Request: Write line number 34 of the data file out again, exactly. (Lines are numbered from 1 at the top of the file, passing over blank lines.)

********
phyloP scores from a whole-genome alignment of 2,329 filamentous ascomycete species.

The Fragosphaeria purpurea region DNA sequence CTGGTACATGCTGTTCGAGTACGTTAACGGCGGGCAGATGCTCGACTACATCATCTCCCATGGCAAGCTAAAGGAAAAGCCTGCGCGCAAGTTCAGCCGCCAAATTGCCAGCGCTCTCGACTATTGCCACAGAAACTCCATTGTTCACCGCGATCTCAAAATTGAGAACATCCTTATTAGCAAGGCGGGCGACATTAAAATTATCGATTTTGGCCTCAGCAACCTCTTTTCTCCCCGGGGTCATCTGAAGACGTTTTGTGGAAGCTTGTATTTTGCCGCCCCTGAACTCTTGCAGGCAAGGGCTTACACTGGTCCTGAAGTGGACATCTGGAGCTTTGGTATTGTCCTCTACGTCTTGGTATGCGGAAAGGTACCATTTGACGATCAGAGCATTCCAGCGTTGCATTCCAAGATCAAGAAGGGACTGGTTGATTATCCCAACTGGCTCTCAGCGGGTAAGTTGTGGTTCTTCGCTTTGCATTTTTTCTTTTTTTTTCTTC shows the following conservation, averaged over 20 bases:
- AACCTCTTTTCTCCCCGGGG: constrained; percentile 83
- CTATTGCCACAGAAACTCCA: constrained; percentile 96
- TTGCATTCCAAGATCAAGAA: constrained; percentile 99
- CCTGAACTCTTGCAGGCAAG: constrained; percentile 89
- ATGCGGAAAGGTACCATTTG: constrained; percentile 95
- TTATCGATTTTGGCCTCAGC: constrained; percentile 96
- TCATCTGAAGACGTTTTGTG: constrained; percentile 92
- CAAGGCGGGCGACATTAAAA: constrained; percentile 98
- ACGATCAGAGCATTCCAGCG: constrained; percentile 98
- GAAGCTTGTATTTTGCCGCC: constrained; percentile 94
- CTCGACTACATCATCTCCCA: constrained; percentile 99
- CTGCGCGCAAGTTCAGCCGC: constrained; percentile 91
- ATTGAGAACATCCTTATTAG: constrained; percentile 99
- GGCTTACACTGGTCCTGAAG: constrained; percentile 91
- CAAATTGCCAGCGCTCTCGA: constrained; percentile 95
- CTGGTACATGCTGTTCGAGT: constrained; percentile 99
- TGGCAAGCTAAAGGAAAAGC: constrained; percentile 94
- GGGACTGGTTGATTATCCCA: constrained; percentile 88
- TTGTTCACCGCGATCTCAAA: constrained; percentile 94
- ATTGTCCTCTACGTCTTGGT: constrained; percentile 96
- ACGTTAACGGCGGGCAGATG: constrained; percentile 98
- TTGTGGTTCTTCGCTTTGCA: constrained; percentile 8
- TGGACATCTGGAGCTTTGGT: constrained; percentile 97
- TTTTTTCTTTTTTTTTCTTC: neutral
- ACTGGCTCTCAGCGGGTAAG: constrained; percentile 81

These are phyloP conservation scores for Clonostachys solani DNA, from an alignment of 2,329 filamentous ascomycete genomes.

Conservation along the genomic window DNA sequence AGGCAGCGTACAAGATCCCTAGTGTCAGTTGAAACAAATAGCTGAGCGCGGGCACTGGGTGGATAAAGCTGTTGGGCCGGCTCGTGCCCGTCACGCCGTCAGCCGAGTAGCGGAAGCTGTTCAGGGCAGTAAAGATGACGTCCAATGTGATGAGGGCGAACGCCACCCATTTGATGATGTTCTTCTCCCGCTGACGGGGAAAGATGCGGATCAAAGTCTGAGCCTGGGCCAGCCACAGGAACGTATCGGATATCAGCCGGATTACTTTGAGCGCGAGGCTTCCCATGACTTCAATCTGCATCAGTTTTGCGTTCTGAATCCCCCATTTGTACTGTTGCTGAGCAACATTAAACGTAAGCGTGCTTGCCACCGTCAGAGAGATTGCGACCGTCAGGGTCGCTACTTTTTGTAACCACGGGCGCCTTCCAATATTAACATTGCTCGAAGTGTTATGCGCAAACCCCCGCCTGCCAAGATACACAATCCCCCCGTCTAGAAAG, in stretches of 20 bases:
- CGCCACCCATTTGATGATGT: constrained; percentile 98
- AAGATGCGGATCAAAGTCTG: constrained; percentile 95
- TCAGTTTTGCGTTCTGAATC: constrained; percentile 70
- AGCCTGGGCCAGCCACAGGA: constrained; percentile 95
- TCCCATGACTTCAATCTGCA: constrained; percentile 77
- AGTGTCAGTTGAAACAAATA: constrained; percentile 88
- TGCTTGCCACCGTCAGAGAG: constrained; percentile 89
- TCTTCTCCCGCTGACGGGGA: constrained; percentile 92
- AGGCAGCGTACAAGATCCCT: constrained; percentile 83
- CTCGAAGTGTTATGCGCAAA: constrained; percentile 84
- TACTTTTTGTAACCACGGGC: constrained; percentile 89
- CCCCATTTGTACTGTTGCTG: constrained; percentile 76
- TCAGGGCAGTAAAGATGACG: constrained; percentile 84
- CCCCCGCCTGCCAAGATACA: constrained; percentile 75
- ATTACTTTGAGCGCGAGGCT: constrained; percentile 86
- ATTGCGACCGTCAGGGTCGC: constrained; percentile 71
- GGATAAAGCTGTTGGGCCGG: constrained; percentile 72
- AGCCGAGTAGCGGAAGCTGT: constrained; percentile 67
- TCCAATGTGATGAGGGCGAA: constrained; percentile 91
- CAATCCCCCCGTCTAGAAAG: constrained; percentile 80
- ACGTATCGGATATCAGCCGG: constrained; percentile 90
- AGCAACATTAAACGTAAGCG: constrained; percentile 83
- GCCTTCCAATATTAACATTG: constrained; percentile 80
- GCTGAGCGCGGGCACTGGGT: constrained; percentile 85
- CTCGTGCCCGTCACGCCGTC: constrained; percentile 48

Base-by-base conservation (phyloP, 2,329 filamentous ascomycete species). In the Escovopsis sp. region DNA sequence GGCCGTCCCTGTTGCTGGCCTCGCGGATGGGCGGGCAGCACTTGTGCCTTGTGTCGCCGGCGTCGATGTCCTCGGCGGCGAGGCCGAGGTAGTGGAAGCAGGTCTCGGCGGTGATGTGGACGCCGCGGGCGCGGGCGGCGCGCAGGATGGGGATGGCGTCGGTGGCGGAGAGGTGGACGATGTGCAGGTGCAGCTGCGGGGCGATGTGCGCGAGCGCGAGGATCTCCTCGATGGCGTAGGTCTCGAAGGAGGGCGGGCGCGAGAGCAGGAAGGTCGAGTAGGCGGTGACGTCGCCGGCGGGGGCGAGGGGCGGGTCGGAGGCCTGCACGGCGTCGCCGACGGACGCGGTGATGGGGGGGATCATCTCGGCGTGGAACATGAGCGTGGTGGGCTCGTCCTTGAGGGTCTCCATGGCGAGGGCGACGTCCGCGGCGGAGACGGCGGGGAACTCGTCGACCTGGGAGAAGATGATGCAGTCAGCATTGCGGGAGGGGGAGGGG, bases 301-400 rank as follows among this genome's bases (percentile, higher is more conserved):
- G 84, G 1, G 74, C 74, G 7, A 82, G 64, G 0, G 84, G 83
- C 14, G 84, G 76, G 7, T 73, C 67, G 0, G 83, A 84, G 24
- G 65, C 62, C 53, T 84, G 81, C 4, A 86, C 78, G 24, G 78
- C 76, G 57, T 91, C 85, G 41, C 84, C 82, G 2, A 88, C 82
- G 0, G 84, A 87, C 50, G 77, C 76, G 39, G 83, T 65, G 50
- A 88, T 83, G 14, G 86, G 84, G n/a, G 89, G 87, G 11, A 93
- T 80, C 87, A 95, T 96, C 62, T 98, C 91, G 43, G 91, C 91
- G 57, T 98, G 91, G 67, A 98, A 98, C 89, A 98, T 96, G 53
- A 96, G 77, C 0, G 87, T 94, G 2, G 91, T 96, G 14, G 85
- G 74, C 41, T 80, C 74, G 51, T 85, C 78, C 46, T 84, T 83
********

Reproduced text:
- TCCCATGACTTCAATCTGCA: constrained; percentile 77